If you find yourself frequently struggling with exhaustion or sleeplessness, it might be time to take a closer look at your bedtime routine. Individuals who are in the habit of winding down for the night by watching television, scrolling their social media news feed or catching up on emails may be putting themselves at risk of insomnia, stress and anxiety, according to the U.S. Department of Health & Human Services.
TVs and other screens, including tablets, computers and smartphones, contain blue light, which can contribute to a range of negative health effects. There’s also a great deal of evidence supporting the link between poor sleep and screens.
What Is Blue Light?
Blue light is the alternative name for blue wavelengths. While blue wavelengths come from natural sources, such as the sun, they are also emitted in high quantities from all types of electronic screens and some forms of energy-efficient lighting. These wavelengths are thought to boost mood and energy levels. So while blue light can actually be beneficial for daytime use, screen time before bed can have the opposite effect.
How Blue Light From Screens Negatively Affects Your Sleep
It’s known that the use of blue light during the night time, particularly right before bed, can be detrimental to sleep patterns, as well as stress, anxiety and even vision. Blue light affects your circadian rhythms and essentially tricks your brain into thinking it’s daytime when it’s really time for bed. It can suppress the production of melatonin, which is the hormone that’s responsible for regulating your sleep-wake cycle.
In addition to being bad for sleep, some studies have shown that excessive exposure to blue light during nighttime hours can increase the risk of diseases such as cancer and heart disease.
Other Ways Media Can Affect the Brain at Bedtime
On top of the negative health effects caused by blue light exposure at night, spending the final hours before bedtime in front of a screen is known to overstimulate the brain, particularly in young people.
Increased Dopamine Levels
Watching TV or engaging with social media and other activities online can be extremely stimulating for the brain. These activities increase the output of dopamine, which is a neurotransmitter connected to the brain’s pleasure center.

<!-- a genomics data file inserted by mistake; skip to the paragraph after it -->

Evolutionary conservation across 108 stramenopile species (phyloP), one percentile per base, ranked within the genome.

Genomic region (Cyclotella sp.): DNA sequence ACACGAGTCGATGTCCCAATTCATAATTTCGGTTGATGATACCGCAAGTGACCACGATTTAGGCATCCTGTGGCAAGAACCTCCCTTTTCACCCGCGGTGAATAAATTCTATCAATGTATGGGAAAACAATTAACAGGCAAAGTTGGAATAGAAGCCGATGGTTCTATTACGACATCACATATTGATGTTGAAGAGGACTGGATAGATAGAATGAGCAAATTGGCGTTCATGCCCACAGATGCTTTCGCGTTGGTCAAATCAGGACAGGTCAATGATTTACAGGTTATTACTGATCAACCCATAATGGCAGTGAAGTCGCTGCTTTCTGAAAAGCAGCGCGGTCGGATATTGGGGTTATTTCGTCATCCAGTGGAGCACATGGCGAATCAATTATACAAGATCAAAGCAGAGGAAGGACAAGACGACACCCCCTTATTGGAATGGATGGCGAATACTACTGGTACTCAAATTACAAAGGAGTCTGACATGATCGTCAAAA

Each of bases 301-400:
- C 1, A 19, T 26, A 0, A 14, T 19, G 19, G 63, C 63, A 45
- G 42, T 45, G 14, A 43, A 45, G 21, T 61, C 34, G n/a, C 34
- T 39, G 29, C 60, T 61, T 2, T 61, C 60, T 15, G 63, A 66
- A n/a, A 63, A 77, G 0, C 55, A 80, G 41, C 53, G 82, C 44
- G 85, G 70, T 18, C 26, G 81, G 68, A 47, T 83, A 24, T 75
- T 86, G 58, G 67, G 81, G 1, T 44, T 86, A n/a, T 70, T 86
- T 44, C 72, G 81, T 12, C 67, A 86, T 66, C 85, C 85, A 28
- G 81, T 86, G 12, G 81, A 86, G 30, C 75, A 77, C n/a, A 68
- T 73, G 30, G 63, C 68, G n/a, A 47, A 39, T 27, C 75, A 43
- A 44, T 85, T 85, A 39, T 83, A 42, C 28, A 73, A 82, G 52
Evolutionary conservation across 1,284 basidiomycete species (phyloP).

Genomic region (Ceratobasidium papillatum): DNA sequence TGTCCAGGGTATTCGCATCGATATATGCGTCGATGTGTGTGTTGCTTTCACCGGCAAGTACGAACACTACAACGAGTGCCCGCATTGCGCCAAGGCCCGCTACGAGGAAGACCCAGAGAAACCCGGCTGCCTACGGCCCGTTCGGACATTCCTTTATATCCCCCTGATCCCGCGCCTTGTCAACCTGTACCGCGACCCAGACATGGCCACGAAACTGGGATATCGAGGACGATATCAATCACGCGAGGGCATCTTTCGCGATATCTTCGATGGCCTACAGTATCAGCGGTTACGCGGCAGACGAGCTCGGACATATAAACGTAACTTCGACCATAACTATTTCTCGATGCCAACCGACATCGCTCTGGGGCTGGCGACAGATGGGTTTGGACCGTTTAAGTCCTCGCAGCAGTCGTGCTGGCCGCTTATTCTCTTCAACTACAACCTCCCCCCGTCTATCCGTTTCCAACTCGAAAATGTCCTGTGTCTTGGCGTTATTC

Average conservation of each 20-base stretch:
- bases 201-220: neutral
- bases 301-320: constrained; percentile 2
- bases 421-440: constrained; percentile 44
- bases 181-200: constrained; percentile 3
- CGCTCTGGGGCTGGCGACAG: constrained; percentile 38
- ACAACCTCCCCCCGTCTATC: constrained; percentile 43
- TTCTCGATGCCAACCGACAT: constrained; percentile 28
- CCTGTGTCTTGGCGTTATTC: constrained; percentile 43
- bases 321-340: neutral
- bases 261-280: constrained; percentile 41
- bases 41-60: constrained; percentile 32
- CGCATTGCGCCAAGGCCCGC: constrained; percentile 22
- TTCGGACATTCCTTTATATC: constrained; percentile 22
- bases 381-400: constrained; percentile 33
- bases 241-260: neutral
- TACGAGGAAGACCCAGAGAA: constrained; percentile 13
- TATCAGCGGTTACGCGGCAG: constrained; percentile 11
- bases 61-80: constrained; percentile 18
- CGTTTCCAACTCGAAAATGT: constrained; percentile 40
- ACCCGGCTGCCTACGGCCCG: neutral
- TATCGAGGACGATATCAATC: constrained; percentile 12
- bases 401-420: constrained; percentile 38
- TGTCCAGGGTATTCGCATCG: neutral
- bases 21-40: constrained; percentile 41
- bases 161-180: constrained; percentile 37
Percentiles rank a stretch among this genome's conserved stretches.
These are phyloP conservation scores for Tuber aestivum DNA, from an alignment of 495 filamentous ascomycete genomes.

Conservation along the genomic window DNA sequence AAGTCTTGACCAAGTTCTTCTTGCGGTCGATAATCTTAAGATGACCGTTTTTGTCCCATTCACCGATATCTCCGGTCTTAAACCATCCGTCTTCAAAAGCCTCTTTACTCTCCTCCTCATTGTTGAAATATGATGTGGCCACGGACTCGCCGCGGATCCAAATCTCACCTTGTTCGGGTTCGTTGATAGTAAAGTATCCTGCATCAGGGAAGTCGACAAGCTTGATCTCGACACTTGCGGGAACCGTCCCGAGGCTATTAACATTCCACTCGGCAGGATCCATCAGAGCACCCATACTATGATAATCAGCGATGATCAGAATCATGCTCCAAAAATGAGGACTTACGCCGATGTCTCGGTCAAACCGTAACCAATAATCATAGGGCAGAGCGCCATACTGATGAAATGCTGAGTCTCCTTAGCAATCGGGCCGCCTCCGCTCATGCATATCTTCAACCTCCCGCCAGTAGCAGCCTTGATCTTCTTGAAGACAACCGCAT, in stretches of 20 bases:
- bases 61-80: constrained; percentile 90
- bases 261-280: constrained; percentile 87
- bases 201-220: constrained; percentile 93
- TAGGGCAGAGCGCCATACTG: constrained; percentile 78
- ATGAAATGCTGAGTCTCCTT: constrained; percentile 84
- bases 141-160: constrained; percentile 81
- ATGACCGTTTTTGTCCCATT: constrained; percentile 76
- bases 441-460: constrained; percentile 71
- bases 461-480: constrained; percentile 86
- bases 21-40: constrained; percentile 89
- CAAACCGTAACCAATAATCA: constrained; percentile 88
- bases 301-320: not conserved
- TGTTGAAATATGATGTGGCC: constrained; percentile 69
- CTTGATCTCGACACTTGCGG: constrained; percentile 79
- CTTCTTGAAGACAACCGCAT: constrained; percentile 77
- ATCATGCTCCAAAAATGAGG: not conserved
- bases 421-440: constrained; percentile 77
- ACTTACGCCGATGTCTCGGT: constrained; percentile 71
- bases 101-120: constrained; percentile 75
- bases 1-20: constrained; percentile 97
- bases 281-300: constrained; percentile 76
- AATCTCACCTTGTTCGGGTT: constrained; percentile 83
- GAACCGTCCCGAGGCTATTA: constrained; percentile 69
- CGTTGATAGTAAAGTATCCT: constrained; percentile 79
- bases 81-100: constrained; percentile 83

As dopamine is released, your brain essentially tells your body to continue doing more of whatever activity it’s doing, whether that’s watching TV, scrolling social media feeds or catching up on work emails. Additionally, your brain can become addicted to whatever you’re doing when dopamine levels increase, which can be both mentally and physically harmful.
Stress, Depression and Anxiety
The use of social media, in general, can lead to stress, depression and anxiety for many individuals. While spending the final hours of your day reading and engaging in posts from friends and family can seem like a good way to maintain relationships with the ones you love, it can actually hurt your sleep and your mental health.
In addition to the blue light emitted from your smartphone, computer or tablet, which contributes to decreased melatonin output, some studies have also shown a decrease in serotonin production, which is a hormone that regulates feelings of happiness and well-being.
Of course, stress, depression and anxiety are feelings we don’t necessarily want to invoke at any time of the day. However, the feelings you experience in the final moments before falling asleep tend to stay with you throughout the night and may directly correlate to the quality and duration of your sleep.
Signs That Screens Are Affecting Your Sleep Quality
There are several warning signs to watch for if you think screens are negatively affecting the quality of your sleep:
- Grogginess upon waking
- Poor memory and disorganization
- Irritability and mood swings
- Daytime sleepiness
- Nighttime waking/early waking
Breaking the Habit of Screen Time Before Bed
Old habits die hard, and this is true for just about everything, including winding down with screens at the end of the day. The average person needs to spend 66 consecutive days in a new routine before old habits are broken, according to a 2009 study published by the European Journal of Social Psychology. Of course, that begs the question: What activities should you be engaging in at the end of the day to promote healthy sleep? The answer to that depends on where your interests lie and what you find relaxing. Some of the most common suggestions include:
- Showering/bathing before bed
- Reading a book or magazines
- Listen to soft music
If you’re struggling with sleep or finding yourself having a hard time winding down at night without screens, consider introducing some of the activities listed above to your bedtime routine, or come up with some of your own ideas to wind down at night without screen time. The less time you spend watching TV or using technology before bed, the better you may feel in the morning.